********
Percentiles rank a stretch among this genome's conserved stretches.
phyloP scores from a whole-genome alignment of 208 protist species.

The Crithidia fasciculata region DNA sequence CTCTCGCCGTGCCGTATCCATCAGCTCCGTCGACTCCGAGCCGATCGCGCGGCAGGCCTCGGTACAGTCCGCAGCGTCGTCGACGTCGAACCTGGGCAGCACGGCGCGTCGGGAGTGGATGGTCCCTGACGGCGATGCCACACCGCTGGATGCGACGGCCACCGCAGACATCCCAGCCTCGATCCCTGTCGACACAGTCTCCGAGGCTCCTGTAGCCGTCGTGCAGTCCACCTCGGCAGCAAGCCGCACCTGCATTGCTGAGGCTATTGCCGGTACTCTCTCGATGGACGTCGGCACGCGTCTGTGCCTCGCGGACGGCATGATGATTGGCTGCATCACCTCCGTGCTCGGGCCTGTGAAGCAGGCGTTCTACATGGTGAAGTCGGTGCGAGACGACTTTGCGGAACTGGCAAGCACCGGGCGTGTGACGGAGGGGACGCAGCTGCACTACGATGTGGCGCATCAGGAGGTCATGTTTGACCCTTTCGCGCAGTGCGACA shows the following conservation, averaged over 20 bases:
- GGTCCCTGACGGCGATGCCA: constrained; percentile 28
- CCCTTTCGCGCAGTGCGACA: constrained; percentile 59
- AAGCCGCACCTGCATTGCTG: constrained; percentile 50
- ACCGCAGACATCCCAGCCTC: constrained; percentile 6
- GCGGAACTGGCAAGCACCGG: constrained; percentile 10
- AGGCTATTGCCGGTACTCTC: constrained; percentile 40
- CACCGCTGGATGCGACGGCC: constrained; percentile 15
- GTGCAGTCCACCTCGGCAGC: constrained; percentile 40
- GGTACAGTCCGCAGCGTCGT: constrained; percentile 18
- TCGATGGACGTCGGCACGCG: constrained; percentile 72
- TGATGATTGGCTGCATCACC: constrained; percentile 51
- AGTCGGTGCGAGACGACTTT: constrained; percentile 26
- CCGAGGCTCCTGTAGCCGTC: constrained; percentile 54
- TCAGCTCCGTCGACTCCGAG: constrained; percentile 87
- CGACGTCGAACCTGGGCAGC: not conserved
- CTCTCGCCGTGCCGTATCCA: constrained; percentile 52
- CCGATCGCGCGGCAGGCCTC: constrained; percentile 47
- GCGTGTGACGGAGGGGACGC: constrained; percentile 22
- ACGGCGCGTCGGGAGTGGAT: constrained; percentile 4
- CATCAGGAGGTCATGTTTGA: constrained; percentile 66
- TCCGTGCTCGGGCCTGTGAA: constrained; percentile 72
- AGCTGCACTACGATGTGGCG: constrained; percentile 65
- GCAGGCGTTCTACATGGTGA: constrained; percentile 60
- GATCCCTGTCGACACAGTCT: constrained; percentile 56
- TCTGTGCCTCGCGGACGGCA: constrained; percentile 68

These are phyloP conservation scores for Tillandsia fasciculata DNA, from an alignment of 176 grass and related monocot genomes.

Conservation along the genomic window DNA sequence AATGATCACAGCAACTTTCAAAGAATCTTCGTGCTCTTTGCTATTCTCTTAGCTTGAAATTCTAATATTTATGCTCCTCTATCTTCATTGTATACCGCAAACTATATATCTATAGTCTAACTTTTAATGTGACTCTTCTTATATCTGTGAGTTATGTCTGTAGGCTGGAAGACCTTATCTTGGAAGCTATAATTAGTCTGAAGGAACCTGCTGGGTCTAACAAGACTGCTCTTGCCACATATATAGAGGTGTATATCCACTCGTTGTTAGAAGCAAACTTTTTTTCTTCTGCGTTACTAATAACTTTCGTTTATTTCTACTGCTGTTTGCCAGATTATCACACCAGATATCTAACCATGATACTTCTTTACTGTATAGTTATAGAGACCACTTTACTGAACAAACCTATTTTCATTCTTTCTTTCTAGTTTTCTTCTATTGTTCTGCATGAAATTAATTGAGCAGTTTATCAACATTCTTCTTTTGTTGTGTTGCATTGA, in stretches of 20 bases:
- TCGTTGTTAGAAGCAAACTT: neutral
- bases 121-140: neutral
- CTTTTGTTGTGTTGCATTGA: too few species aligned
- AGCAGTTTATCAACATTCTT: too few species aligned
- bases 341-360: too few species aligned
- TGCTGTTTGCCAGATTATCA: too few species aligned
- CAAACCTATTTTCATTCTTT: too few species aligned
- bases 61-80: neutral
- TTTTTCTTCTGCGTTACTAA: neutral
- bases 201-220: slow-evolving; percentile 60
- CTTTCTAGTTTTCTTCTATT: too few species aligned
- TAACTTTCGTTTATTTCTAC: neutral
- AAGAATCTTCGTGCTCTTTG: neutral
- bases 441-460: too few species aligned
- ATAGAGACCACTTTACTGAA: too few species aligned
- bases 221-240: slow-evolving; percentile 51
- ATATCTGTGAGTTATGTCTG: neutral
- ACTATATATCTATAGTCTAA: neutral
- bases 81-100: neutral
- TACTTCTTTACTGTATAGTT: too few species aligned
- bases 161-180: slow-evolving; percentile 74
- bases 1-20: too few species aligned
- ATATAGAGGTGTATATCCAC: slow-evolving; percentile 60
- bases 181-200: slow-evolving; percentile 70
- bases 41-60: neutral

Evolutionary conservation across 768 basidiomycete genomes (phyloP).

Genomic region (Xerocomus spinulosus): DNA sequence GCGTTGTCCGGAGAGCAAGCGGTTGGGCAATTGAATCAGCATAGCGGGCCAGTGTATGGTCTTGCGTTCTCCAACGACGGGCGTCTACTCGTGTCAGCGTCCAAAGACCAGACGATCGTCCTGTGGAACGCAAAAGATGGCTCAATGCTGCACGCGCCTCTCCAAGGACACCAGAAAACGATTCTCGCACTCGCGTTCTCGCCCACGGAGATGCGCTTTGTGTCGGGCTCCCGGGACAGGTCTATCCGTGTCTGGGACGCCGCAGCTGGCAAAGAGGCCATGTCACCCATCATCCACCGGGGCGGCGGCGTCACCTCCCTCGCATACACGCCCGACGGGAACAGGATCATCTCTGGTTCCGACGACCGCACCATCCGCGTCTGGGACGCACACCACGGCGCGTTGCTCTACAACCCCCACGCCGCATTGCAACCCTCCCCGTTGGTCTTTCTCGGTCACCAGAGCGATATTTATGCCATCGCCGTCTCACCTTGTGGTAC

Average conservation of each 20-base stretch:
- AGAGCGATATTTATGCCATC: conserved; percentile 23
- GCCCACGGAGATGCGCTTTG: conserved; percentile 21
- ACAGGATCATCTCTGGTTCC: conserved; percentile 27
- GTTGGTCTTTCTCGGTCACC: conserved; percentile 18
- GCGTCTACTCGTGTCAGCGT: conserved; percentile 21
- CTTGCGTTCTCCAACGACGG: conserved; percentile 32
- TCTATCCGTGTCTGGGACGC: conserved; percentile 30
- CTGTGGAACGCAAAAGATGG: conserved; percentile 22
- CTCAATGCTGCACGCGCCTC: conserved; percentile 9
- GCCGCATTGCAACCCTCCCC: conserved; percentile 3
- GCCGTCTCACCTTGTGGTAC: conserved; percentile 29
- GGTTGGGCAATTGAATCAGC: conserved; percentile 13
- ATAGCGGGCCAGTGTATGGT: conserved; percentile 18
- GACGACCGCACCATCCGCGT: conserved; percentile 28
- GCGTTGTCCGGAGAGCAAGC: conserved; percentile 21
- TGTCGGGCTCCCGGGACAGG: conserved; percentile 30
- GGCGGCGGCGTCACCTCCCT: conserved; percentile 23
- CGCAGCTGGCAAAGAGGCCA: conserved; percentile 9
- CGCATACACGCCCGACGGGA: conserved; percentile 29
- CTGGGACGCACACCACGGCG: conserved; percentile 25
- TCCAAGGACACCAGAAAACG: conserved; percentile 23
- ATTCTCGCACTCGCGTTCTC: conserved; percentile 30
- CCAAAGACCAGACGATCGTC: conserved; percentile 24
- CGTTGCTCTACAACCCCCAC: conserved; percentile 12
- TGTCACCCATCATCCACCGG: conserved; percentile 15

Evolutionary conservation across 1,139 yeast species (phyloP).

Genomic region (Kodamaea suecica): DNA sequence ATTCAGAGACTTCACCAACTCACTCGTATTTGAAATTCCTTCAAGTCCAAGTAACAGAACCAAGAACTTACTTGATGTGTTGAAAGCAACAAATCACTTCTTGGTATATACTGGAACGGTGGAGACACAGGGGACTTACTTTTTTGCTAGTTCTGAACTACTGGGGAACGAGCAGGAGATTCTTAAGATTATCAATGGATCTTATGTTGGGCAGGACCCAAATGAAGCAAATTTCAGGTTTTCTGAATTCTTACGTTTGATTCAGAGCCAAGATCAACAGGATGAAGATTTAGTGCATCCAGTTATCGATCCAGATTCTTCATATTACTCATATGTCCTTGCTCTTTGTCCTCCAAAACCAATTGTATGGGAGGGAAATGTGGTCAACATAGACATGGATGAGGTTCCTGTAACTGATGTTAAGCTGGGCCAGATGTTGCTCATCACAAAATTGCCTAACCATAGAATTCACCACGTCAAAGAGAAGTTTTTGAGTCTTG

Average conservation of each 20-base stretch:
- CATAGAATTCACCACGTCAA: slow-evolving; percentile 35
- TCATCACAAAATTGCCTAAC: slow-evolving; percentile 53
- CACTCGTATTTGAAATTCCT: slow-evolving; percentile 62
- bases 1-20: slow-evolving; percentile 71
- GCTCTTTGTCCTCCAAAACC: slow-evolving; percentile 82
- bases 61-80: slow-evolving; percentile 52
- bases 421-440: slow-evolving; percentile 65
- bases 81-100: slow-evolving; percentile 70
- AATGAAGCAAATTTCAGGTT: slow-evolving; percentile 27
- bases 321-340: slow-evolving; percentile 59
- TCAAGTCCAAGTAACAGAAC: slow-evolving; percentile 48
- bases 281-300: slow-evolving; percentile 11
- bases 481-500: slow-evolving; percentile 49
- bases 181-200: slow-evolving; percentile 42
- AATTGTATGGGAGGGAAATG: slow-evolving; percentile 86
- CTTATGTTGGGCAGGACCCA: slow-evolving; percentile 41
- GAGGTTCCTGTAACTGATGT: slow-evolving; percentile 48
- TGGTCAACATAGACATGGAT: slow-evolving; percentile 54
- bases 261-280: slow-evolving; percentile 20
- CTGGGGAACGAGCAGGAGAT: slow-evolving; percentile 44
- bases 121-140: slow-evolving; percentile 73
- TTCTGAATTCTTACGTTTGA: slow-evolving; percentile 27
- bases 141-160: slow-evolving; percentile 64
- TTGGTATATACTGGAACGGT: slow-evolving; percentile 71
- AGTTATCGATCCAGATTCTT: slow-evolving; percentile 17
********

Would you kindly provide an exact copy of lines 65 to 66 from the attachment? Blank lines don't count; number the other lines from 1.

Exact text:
- TCTATCCGTGTCTGGGACGC: conserved; percentile 30
- CTGTGGAACGCAAAAGATGG: conserved; percentile 22